He could call Billy, the teenage kid next door, and offer him twenty bucks to cut the yard, plus a free beer on the side. For an extra ten spot, he could probably get Billy to wash the wife’s car too.

Pete smiles and picks up his phone. “Honey, you’re absolutely right. I’m going to take care of this right now.”

Moral: In any perilous situation, man has three choices: adapt, migrate, or don’t be happy.

tio stib

You might also enjoy: The Blindside Parables 18 - Timeman; If, by Rudyard Kipling

Walking With My Lover’s Ghost

walk with me
I hear her softly plead
walk with me

and so I rise and go
take the hand that isn’t there
feel the joy in her smile
the smile only my heart can see
hear the memory of her gleeful calls
her waves to passing children
as she scampers to greet them

hugging close
faces glowing in the morning sun
a gentle breeze caresses us
sitting on our seaside bench

I kiss her tenderly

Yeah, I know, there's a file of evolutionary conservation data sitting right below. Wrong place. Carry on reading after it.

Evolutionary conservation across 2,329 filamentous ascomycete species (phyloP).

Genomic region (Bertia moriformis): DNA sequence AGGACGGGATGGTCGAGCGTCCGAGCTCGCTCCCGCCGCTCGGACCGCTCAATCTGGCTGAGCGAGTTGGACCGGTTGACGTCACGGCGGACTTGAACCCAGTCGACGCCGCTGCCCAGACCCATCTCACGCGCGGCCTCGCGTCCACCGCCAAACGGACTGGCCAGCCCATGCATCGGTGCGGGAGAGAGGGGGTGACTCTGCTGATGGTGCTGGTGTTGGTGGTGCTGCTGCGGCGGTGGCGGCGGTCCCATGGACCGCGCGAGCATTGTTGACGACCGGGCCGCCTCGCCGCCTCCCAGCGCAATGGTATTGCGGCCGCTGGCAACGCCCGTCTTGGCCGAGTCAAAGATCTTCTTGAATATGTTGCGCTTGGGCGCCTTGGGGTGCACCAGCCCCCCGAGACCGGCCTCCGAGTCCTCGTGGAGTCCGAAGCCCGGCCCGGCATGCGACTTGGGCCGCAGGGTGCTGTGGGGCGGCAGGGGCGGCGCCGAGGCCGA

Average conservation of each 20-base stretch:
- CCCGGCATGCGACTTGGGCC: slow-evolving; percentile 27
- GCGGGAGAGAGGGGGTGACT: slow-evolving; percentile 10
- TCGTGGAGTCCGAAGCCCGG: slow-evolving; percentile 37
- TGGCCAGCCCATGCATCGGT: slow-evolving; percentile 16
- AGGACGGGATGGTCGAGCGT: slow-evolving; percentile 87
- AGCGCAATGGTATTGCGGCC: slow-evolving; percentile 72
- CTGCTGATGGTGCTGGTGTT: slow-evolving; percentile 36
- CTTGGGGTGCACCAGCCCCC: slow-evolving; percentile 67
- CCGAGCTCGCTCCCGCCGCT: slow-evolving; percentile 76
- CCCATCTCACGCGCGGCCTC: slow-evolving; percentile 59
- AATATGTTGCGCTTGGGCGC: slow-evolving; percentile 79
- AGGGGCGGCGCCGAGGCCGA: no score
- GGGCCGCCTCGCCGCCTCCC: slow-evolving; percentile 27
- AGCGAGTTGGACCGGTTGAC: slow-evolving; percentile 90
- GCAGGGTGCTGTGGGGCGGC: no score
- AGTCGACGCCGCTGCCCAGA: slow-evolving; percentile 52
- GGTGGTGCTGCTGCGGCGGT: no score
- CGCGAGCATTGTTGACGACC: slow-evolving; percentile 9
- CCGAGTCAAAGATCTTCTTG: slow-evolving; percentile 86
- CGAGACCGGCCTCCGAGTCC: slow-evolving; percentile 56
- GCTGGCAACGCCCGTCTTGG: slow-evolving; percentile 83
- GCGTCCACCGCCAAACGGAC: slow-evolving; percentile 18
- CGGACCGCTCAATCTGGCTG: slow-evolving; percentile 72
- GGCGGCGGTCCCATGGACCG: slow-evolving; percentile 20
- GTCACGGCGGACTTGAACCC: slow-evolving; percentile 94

taste the love upon her lips
inhale the sweet scent of her soul
embrace the grace that made us one
blessed us

touching the emptiness beside me
tears slide down my cheeks

I plead
walk with me

and I rise again
move on

walking with my lover’s ghost

tio stib

You might also appreciate: You Will Always Be My Valentine; My Dementia Diary

The Blind Side Parables 19 – He’s Here!

“We’re saved”

“He’s here!”

The shouts rang out all over town. After two thousands years, the Messiah had returned.

but the arguments had already begun.

“He’s coming to our church first!”

“Why your church, ours is bigger?”

“No way, our church is older, he’ll certainly start with us.”

It was bitter chaos, a dozen churches claimed first dibs on the son of God. Then, someone suggested a lottery. Put all the church names in a hat and draw a winner.

But who would do the picking?

It had to be an atheist or an agnostic. No, not an agnostic, he might try to cover his bets.

Meanwhile, the only atheist around was leaving town. the long haired hobo had his thumb out. He’d been sneered at and spat on until a little girl in a passing car called out, “look Mommy, it’s Jesus!”

Then things had really got nuts.

It was time to get away before the Christians started warring over their pedigrees.

ring over their pedigrees.

Moral: God doesn’t always mean good.

tio stib

You might also enjoy: The Blindside Parables 17-Superman; Life in reverse by George Carlin

Old Men Walking Dogs